The incubation period is typically 2 to 10 days, but may be as short as a few hours for pneumonic plague. Risk factors for plague include a recent flea bite and exposure to rodents, especially rabbits, squirrels, or prairie dogs, or scratches or bites from infected domestic cats. Symptoms    Return to top Bubonic Plague: Symptoms appear suddenly, usually after 2-5 days of exposure to the bacteria. Sudden onset of high fever The classic sign is a smooth, painful swelling of a lymph gland(s), called a buboe. The most common area is the groin, but swollen glands may also ocur in the armpits or neck. Pain may occur in the area before the swelling. Chills General discomfort or ill feeling (malaise ) Muscular pain Severe headache Seizures Pneumonic Plague: Symptoms begin abruptly, typically 2-3 days after exposure. Severe cough Frothy, bloody sputum Difficulty breathing Septicemic Plague: This blood infection may cause death even before the signs of bubonic or pneumonic plague occur. Fever Low blood pressure Blood clotting problems Failure of several or all organ systems Signs and tests    Return to top These tests may indicate a plague infection: Culture of bubo Treatment    Return to top Patients with the plague need immediate treatment withing 24 hours of initial symptom development, or death may be unavoidable. Treatment consists of antibiotics such as streptomycin, chloramphenicol, or tetracycline. Note: Oral tetracycline is usually not prescribed for children until after all the permanent teeth have erupted. It can permanently discolor teeth that are still forming. Oxygen, intravenous fluids, and respiratory support are usually also prescribed. Patients with pneumonic plague are strictly isolated from other patients. People who have had contact with anyone infected by pneumonic plague are observed closely and are given antibiotics as a preventive measure. Expectations (prognosis)    Return to top Half of bubonic plague victims die if not treated, and almost all victims of pneumonic plague die if not treated. Treatment reduces the death rate to 5%. Calling your health care provider    Return to top Call your health care provider if symptoms develop after exposure to fleas or rodents, especially if you live in or have visited an area where plague occurs. Prevention    Return to top Rat control and surveillance of the disease in the wild rodent population are the main measures used to control the risk of epidemics. A vaccination is available for high-risk workers, but its effectiveness is not clearly established.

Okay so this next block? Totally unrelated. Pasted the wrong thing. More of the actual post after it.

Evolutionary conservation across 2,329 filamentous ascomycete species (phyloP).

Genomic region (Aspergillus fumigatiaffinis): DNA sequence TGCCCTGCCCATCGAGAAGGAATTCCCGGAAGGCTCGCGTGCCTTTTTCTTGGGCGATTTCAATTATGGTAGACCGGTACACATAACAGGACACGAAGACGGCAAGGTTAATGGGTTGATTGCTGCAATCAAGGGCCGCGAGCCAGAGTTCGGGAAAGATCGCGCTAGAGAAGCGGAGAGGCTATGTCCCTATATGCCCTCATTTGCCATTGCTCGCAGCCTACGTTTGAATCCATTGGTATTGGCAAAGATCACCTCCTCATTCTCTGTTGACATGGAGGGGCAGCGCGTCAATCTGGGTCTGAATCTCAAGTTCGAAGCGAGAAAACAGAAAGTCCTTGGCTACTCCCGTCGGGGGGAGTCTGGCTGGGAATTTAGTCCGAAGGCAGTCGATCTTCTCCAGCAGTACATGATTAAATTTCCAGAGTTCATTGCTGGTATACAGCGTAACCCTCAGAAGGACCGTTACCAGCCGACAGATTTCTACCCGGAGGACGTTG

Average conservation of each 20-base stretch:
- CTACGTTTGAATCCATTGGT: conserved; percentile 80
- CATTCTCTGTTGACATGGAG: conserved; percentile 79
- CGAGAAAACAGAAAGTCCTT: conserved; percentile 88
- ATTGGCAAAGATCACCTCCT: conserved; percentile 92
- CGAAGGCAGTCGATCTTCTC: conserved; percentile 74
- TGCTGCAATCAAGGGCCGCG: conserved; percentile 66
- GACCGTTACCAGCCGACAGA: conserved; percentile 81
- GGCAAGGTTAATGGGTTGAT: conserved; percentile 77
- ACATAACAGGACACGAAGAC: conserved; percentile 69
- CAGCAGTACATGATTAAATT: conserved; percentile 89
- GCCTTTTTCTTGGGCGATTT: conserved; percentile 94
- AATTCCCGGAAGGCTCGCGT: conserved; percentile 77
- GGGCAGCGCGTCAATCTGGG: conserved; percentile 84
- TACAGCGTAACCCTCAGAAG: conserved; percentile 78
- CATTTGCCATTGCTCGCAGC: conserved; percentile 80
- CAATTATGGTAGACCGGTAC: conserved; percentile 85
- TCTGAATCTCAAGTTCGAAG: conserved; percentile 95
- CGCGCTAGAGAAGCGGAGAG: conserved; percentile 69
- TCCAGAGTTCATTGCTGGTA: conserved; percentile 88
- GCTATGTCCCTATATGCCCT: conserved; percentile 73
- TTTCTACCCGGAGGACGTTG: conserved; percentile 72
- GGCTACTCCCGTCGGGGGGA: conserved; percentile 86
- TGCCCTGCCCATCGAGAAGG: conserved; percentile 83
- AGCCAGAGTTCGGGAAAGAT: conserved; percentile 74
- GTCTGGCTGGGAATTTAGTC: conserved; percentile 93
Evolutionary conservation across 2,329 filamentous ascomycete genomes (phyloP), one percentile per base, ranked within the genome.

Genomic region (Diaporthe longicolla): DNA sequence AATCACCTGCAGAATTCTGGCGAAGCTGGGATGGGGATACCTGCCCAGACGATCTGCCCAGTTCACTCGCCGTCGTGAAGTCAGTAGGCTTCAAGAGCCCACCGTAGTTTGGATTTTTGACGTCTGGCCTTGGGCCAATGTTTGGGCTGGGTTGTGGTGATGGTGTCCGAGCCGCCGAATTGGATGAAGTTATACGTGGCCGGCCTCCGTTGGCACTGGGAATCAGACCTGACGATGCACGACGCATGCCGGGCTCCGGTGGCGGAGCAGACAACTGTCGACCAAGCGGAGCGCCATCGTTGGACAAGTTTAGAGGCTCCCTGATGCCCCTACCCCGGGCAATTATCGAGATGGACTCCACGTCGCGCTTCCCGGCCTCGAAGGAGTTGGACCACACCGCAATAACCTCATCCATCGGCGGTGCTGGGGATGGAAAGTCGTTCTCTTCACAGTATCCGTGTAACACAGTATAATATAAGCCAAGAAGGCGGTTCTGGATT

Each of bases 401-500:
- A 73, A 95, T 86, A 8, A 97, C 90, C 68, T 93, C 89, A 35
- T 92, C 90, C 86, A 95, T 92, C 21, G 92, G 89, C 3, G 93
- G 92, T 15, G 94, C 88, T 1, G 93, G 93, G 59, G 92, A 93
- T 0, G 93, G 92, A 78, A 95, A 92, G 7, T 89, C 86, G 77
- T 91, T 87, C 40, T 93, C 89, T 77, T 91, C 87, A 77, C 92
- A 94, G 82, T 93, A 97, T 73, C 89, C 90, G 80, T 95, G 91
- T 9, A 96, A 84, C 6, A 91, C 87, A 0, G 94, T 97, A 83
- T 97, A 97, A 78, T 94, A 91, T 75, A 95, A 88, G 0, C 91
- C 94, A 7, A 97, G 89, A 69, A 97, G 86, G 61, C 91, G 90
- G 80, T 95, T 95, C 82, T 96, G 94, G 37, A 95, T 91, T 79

27 Bipolar staining: Dark stained bipolar ends in Wright's stain (blood from plague victim)

28 Lyme Disease 3 stages with various symptoms
Zoonosis caused by Borrelia burgdorferi Reservoir: mice, deer; Vector: Ixodes ticks 3 stages with various symptoms Early localized stage: Bull’s eye rash = erythema (chronicum) migrans ECM; flu-like symptoms Early disseminated stage: Heart and Nervous system symptoms; also skin and joints affected Late stage: Chronic arthritis

29 Diagnosis Symptoms alone: often misdiagnosis In most cases not possible to isolate and culture B. burgdorferi  indirect serological tests (ELISA and Western blot) PCR Prevention Treatment in early stages!

30 Erythema migrans

31 Ixodes scapularis / pacificus
Ixodes pacificus


33 Life Cycle of the Tick Compare to Fig 23.13a

34 Ehrlichiosis First described in 1986
Caused by Ehrlichia species and transmitted by Ixodes ticks – diseases of animals and humans Obligately intracellular (in white blood cells) Monocytic Ehrlichiosis (HME) granulocytic Ehrlichiosis (HGE) Nonspecific symptoms (similar to other diseases)

35 HME and HGE

36 Lyme Disease and Ehrlichiosis
Ehrlichiosis is a disease caused by Ehrlichia organisms. It was first described in The two specific organisms that have been implicated are Ehrlichia chaffeensis and granulocytic Ehrlichia. The Ehrlichia bacteria belong to the family Rickettsiae. Rickettsial organisms are responsible for a number of serious diseases with worldwide distribution such as Rocky Mountain spotted fever, typhus, murine typhus, scrub typhus, Queensland tick typhus, Boutonneuse fever, North Asian tick-borne rickettsiosis, rickettsial pox, and others. All of these diseases require an insect (tick, flea, mite) to transmit them to humans or other animals. The infectious organism of ehrlichiosis is transmitted to humans by the bite of a tick. Rickettsiae are often associated with a specific tick. Ehrlichia inhabit the Lone Star tick (Amblyomma americanum), the American dog tick (Dermacentor variabilis), and the deer ticks (Ixodes dammini and Ixodes scapularis). (NOTE: the deer tick is also the carrier of Lyme disease.). In the U.S., ehrlichiosis is found mainly in the southern central states and the Southeast. It has recently also been reported in the upper midwestern and Northeast.